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Background

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Historical References

The Box problem is so timeless that it even goes back almost a hundred years to the classic Granville and Smith (1911) text. Except for the fact that it is made out of tin, doesn't this look familiar?

Figure 2. The box problem on page 115 in Granville and Smith (1911)

However, this instance was not the first appearance of the box problem in either an academic publication or in popular culture. A derivation of the box problem first appeared in popular culture in the 1903 Henry Dudeney's puzzle column in the *Weekly Dispatch* and again in 1908, it was rephrased for his puzzle column in *Cassell's Magazine*. Below is the graphic and phrasing of the problem contained in *Cassell's Magazine*:

Figure 3. Illustration from *Cassell's Magazine*.

''No. 525 -- **HOW TO MAKE CISTERNS**. Here is a little puzzle that will elucidate a point of considerable importance to cistern makers, ironmongers, plumbers, cardboard-box makers, and the public generally.

Our friend the cistern-maker has an interesting task before him. He has a large sheet of zinc, measuring eight feet by three feet, and he proposes to cut out square pieces from the four corners (all, of course, of the same size), then fold up the sides, join them with solder, and make a cistern.

So far, the work appears to be pretty obvious and easy. But the point that puzzles him is this: What is the exact size for the square pieces that he must cut out if the cistern is to contain the greatest possible quantity of water?

Call the feet inches, and take a piece of cardboard or paper eight inches long and three inches wide. By experimenting with this you will soon see that a great deal depends on the size of those squares. To get the greatest contents you have to avoid cutting those squares too small on the one hand and too large on the other. How are you going to get at the right dimensions? I shall award our weekly half-guinea prize for a correct answer. State the dimensions of the squares and try to find a rule that the intelligent working man may understand.''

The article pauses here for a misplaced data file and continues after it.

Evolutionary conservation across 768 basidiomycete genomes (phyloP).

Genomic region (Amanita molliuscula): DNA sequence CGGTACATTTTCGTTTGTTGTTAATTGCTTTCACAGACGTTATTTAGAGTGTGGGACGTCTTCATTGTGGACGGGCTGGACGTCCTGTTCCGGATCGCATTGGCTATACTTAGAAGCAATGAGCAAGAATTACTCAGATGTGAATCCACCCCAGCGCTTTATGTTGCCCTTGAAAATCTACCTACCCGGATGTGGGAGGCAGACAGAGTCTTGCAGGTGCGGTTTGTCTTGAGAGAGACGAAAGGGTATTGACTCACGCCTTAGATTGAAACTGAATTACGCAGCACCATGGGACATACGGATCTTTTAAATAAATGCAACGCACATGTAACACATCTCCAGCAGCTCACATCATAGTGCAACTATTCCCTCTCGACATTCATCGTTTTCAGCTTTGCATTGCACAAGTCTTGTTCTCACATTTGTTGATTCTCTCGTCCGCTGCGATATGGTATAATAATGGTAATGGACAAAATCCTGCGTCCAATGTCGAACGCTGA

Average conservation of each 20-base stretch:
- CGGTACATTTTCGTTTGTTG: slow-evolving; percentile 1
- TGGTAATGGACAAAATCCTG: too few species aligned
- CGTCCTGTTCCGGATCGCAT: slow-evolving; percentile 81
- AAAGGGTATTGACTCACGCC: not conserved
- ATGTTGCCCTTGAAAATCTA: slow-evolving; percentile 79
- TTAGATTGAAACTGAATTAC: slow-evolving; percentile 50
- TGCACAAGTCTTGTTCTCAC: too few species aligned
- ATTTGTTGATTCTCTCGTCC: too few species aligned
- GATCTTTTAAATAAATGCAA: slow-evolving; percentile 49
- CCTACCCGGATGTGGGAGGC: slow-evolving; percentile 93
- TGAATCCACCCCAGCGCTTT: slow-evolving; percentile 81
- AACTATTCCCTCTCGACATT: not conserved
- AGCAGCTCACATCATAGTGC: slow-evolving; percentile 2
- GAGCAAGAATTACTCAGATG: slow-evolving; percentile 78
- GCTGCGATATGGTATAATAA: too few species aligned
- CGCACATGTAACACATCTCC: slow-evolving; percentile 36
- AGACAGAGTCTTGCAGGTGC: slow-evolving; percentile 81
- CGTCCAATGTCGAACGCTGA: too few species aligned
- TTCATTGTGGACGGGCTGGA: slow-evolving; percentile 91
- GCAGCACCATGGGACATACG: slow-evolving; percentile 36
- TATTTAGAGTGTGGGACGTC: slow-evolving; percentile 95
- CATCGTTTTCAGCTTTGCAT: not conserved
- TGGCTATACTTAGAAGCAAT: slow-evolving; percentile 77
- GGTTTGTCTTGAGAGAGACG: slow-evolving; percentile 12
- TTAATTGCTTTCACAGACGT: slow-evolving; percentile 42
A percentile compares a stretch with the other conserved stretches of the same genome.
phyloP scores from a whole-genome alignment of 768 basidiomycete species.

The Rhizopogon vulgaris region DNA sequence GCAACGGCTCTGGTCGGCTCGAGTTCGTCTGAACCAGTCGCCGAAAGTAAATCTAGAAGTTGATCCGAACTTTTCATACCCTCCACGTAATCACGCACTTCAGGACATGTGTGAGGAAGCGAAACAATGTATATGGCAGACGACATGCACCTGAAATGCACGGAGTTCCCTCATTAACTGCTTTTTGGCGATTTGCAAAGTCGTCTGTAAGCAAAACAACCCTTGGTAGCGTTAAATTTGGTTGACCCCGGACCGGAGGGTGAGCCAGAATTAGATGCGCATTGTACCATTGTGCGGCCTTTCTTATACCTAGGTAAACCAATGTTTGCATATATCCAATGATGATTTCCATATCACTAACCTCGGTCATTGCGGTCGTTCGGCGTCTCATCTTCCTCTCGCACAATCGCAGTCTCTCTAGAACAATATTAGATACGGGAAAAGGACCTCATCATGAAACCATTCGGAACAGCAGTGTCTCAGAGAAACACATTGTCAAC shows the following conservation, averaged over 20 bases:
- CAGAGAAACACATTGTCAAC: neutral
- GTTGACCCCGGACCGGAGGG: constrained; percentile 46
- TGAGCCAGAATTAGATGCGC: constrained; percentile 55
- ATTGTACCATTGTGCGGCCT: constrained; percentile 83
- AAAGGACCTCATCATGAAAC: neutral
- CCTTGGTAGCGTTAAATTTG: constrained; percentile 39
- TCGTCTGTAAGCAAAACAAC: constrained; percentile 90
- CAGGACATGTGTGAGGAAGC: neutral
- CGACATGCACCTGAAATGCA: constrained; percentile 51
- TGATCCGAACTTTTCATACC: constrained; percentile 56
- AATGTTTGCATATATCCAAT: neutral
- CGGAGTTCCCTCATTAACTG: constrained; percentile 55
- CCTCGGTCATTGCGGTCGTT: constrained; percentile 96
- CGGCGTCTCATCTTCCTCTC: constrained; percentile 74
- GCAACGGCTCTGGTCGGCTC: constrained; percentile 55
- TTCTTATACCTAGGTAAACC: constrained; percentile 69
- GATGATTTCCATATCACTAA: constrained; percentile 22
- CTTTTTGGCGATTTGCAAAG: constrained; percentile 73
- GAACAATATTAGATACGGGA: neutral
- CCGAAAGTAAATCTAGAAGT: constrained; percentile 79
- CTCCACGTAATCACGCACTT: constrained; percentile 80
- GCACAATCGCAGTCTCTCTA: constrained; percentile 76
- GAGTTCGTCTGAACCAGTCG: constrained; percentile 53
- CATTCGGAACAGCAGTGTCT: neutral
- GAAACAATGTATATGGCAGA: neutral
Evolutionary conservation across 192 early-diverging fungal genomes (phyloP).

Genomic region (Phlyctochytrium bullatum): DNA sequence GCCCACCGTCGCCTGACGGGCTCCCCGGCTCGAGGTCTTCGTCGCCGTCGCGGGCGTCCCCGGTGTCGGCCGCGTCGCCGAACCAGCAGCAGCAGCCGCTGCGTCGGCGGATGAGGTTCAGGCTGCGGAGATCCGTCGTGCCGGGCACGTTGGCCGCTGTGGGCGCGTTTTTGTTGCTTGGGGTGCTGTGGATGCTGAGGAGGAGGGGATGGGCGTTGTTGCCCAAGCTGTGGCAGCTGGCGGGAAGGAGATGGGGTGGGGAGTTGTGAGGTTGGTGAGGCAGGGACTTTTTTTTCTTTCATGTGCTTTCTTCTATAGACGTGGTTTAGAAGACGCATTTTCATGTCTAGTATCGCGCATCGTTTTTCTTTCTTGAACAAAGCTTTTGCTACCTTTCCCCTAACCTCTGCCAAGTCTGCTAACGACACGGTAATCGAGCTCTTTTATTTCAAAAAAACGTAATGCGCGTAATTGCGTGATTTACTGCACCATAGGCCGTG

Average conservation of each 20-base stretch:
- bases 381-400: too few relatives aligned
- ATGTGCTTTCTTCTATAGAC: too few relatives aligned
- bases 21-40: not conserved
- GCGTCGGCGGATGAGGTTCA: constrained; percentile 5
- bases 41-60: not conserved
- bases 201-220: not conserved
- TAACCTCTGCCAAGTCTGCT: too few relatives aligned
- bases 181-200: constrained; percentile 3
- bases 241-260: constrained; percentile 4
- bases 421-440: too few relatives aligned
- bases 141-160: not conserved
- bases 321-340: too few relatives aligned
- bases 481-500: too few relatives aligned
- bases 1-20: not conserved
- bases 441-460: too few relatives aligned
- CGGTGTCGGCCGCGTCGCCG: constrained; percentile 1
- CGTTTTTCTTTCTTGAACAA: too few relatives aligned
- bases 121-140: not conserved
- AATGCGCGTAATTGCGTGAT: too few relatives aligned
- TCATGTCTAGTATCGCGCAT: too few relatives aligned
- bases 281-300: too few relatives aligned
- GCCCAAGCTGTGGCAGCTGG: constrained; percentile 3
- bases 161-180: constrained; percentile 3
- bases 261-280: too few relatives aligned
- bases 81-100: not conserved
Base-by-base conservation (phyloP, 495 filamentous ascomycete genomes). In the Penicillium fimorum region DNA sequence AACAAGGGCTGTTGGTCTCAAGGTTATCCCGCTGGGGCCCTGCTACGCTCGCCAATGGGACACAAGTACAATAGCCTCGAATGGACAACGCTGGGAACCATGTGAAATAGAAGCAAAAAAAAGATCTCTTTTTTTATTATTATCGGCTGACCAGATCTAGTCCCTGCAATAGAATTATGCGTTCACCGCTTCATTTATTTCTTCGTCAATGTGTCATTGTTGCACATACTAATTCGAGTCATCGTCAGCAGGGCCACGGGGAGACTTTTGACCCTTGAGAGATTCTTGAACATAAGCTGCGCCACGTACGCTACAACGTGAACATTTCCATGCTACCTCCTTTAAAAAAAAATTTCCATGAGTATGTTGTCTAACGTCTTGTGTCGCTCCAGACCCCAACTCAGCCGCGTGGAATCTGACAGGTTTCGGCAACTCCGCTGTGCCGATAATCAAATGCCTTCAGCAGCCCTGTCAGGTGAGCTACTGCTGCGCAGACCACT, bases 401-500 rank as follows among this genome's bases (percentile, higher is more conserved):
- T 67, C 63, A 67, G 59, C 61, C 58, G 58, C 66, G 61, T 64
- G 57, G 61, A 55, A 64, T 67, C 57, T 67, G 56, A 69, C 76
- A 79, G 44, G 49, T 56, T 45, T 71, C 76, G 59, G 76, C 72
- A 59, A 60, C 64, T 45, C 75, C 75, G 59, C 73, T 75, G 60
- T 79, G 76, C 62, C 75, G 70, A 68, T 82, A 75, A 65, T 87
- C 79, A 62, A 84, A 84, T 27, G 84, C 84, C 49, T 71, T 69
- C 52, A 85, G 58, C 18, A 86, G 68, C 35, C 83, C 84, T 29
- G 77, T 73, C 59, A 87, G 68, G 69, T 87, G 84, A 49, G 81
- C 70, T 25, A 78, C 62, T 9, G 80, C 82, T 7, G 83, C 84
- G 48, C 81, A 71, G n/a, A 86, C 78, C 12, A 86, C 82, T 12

(Dudeney, 1908, p. 430)

But just in case one might think that the problem is only a century old, a *Treatise on Differential Calculus* by Todhunter (1855) contains the following related problem:

Figure 4. The box problem on page 213 of Todhunter (1855).

Consequently, this problem has appeared in calculus texts for at least the last one and a half centuries. It has become so entrenched in the calculus curriculum and articles are still being written about it. For instance, an article by Miller and Shaw (2007) breathed new life into this problem for it served as the backdrop to explore a conventional problem in unconventional ways or an article by Fredrickson (2003) reconceptualizing the constraints on the ''cutouts'' while striving for a container of maximum volume. But what is it about this problem that makes it so universal and mathematics teachers keep coming back to it? Does it really motivate student learning of essential calculus concepts? We concur with Underwood Dudley (2002) when he pointed out in his talk on Calculus Books, "when have you encountered a cardboard box constructed in such a way?" and the problem is ''quite silly'' according to Friedlander and Wilker (1980), Dundas (1984) and Pirich (1996) since the corners are wasted.

As previously identified, this particular calculus problem predates modern use of cardboard packaging. But, most would agree that constructing a cardboard box in this manner is quite unusual. So, why do calculus teachers keep including it as part of their repertoire of examples other than the fact that it is straightforward and easily comprehensible? Doesn't the inclusion make students begin to wonder about the ability of calculus to model reality? In fact, if one attempts to rip apart the classic open box used for the typical shirt box that one receives at Christmas, it is not constructed in this manner.

It is interesting to note that both the Granville and Smith text and Dudeney's puzzle used tin, a little more practical material than cardboard for such a construction. A box of cardboard might use the squares as tabs to connect the sides together and increase stability and strength. In fact, we have often asked students to construct boxes from index cards we gave them and they tend to do use these tabs naturally to make the connections with tape, glue or a staple. The students can typically answer the mathematical questions of the corner-removed box problem but at the same time they recognize the lack of realism when the corners are removed since boxes just are not constructed that way.